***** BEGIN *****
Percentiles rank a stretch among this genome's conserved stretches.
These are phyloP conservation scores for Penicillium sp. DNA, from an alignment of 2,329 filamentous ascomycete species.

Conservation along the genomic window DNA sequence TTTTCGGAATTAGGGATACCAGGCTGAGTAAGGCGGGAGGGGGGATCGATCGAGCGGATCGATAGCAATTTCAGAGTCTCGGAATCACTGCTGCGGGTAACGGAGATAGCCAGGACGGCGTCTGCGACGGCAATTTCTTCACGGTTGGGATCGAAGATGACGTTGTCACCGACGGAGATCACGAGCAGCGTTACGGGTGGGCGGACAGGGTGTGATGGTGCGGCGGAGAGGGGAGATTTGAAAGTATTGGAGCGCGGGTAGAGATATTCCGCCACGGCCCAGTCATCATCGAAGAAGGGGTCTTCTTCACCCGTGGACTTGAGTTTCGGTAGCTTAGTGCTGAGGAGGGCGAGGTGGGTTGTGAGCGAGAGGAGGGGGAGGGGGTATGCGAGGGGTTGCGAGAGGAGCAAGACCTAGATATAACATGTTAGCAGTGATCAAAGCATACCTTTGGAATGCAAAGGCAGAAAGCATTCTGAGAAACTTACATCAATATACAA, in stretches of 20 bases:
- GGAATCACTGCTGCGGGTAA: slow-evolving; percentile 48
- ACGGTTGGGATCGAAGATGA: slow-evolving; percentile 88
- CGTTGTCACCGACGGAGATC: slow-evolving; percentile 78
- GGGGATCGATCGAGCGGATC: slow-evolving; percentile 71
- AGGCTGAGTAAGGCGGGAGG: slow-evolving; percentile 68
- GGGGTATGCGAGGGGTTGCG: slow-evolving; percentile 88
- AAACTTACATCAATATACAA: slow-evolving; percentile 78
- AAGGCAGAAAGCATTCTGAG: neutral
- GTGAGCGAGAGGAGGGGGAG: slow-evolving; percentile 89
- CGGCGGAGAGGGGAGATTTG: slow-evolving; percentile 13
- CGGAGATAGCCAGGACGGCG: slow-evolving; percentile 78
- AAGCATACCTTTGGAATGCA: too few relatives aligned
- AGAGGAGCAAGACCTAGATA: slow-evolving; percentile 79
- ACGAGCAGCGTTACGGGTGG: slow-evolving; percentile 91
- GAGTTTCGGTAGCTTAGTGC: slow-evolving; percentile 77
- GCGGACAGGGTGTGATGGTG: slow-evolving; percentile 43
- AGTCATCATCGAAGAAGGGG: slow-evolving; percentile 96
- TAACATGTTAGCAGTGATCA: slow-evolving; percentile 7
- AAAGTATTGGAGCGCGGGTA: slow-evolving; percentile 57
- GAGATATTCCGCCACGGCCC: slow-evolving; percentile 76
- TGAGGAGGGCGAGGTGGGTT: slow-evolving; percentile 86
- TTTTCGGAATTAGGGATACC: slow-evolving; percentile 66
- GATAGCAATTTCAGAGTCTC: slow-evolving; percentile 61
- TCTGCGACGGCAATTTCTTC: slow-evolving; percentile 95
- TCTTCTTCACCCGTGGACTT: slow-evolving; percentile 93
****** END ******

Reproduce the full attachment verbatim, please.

Percentiles rank a stretch among this genome's conserved stretches.
These are phyloP conservation scores for Penicillium sp. DNA, from an alignment of 2,329 filamentous ascomycete species.

Conservation along the genomic window DNA sequence TTTTCGGAATTAGGGATACCAGGCTGAGTAAGGCGGGAGGGGGGATCGATCGAGCGGATCGATAGCAATTTCAGAGTCTCGGAATCACTGCTGCGGGTAACGGAGATAGCCAGGACGGCGTCTGCGACGGCAATTTCTTCACGGTTGGGATCGAAGATGACGTTGTCACCGACGGAGATCACGAGCAGCGTTACGGGTGGGCGGACAGGGTGTGATGGTGCGGCGGAGAGGGGAGATTTGAAAGTATTGGAGCGCGGGTAGAGATATTCCGCCACGGCCCAGTCATCATCGAAGAAGGGGTCTTCTTCACCCGTGGACTTGAGTTTCGGTAGCTTAGTGCTGAGGAGGGCGAGGTGGGTTGTGAGCGAGAGGAGGGGGAGGGGGTATGCGAGGGGTTGCGAGAGGAGCAAGACCTAGATATAACATGTTAGCAGTGATCAAAGCATACCTTTGGAATGCAAAGGCAGAAAGCATTCTGAGAAACTTACATCAATATACAA, in stretches of 20 bases:
- GGAATCACTGCTGCGGGTAA: slow-evolving; percentile 48
- ACGGTTGGGATCGAAGATGA: slow-evolving; percentile 88
- CGTTGTCACCGACGGAGATC: slow-evolving; percentile 78
- GGGGATCGATCGAGCGGATC: slow-evolving; percentile 71
- AGGCTGAGTAAGGCGGGAGG: slow-evolving; percentile 68
- GGGGTATGCGAGGGGTTGCG: slow-evolving; percentile 88
- AAACTTACATCAATATACAA: slow-evolving; percentile 78
- AAGGCAGAAAGCATTCTGAG: neutral
- GTGAGCGAGAGGAGGGGGAG: slow-evolving; percentile 89
- CGGCGGAGAGGGGAGATTTG: slow-evolving; percentile 13
- CGGAGATAGCCAGGACGGCG: slow-evolving; percentile 78
- AAGCATACCTTTGGAATGCA: too few relatives aligned
- AGAGGAGCAAGACCTAGATA: slow-evolving; percentile 79
- ACGAGCAGCGTTACGGGTGG: slow-evolving; percentile 91
- GAGTTTCGGTAGCTTAGTGC: slow-evolving; percentile 77
- GCGGACAGGGTGTGATGGTG: slow-evolving; percentile 43
- AGTCATCATCGAAGAAGGGG: slow-evolving; percentile 96
- TAACATGTTAGCAGTGATCA: slow-evolving; percentile 7
- AAAGTATTGGAGCGCGGGTA: slow-evolving; percentile 57
- GAGATATTCCGCCACGGCCC: slow-evolving; percentile 76
- TGAGGAGGGCGAGGTGGGTT: slow-evolving; percentile 86
- TTTTCGGAATTAGGGATACC: slow-evolving; percentile 66
- GATAGCAATTTCAGAGTCTC: slow-evolving; percentile 61
- TCTGCGACGGCAATTTCTTC: slow-evolving; percentile 95
- TCTTCTTCACCCGTGGACTT: slow-evolving; percentile 93